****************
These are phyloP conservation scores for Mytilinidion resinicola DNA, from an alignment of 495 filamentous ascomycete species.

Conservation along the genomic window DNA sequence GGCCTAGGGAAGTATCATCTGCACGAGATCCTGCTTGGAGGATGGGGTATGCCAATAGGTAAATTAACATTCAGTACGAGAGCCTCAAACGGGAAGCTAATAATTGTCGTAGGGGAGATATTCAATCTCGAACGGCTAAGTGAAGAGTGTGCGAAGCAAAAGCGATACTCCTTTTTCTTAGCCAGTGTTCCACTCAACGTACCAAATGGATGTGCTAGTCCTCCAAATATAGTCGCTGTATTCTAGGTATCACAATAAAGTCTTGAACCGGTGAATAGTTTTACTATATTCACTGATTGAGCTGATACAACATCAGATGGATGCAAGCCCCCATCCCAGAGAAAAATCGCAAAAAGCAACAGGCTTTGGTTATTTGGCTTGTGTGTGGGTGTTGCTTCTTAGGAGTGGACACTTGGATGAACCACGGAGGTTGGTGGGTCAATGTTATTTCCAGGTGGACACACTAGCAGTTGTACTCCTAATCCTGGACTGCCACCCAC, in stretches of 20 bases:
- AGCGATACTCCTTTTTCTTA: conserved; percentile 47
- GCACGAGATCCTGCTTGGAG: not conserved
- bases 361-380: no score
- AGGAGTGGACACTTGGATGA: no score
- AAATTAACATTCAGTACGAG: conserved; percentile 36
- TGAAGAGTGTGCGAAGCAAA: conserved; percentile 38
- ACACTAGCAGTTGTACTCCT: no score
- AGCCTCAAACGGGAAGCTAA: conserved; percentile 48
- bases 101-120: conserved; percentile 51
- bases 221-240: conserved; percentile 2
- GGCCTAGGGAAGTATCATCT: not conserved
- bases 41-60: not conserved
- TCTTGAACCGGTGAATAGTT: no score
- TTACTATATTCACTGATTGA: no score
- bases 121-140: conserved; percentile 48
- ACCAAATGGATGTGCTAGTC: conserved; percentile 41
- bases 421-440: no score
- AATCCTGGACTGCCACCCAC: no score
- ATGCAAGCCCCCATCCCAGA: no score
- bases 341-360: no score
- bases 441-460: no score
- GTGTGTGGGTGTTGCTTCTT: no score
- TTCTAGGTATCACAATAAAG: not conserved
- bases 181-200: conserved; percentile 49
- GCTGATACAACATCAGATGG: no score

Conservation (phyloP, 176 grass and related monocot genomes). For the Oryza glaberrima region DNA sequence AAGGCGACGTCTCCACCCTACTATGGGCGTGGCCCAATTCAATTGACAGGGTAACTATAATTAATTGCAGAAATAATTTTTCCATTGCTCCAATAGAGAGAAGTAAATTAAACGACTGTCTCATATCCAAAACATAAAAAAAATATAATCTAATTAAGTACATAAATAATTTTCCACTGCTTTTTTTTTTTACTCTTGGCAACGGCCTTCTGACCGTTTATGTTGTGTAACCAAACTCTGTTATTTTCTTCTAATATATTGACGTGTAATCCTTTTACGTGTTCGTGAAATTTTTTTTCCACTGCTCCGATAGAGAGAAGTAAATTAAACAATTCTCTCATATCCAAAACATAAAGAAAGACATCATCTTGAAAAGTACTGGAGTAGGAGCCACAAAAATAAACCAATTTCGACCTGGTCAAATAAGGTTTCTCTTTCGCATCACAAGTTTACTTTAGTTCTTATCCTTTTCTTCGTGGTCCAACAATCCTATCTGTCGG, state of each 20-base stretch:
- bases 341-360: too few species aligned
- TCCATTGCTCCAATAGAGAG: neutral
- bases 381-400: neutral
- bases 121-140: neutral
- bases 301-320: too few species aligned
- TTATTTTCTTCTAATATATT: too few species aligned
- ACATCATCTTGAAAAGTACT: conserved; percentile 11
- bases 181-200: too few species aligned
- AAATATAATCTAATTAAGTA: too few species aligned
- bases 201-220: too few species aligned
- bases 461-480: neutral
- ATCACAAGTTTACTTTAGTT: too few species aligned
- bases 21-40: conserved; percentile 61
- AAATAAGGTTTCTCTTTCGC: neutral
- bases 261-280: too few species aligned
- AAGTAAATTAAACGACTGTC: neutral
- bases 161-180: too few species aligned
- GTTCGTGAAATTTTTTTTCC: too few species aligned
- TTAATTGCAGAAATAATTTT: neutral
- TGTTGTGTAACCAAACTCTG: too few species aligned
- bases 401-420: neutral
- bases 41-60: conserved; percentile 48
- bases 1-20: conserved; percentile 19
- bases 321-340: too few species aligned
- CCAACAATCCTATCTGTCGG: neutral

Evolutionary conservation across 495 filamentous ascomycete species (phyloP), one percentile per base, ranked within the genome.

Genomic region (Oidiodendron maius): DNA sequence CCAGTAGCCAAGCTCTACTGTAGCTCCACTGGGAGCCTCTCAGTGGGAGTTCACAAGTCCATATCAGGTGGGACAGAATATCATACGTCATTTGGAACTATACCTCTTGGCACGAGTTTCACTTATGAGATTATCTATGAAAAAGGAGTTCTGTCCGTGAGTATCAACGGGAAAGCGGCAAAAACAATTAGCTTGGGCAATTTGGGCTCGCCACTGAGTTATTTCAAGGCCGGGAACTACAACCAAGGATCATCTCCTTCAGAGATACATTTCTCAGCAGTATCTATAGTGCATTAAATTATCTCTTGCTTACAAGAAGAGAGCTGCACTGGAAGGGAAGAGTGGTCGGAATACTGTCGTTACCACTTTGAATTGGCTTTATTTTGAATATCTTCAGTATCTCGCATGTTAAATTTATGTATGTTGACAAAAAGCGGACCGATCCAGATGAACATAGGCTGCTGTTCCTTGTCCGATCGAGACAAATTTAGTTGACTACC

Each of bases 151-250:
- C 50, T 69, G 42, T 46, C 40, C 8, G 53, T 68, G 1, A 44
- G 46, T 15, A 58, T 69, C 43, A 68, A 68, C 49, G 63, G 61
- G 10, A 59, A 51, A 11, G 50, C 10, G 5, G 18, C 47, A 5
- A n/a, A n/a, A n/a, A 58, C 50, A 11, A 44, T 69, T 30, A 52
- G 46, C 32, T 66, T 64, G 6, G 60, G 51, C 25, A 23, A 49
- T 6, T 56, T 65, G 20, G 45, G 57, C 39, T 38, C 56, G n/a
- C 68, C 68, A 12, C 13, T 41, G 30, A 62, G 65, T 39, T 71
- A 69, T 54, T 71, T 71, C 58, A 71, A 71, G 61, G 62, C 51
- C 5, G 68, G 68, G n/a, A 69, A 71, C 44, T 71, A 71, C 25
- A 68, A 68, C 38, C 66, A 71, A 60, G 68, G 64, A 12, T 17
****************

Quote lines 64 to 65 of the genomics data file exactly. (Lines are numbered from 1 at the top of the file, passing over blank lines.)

- A 69, T 54, T 71, T 71, C 58, A 71, A 71, G 61, G 62, C 51
- C 5, G 68, G 68, G n/a, A 69, A 71, C 44, T 71, A 71, C 25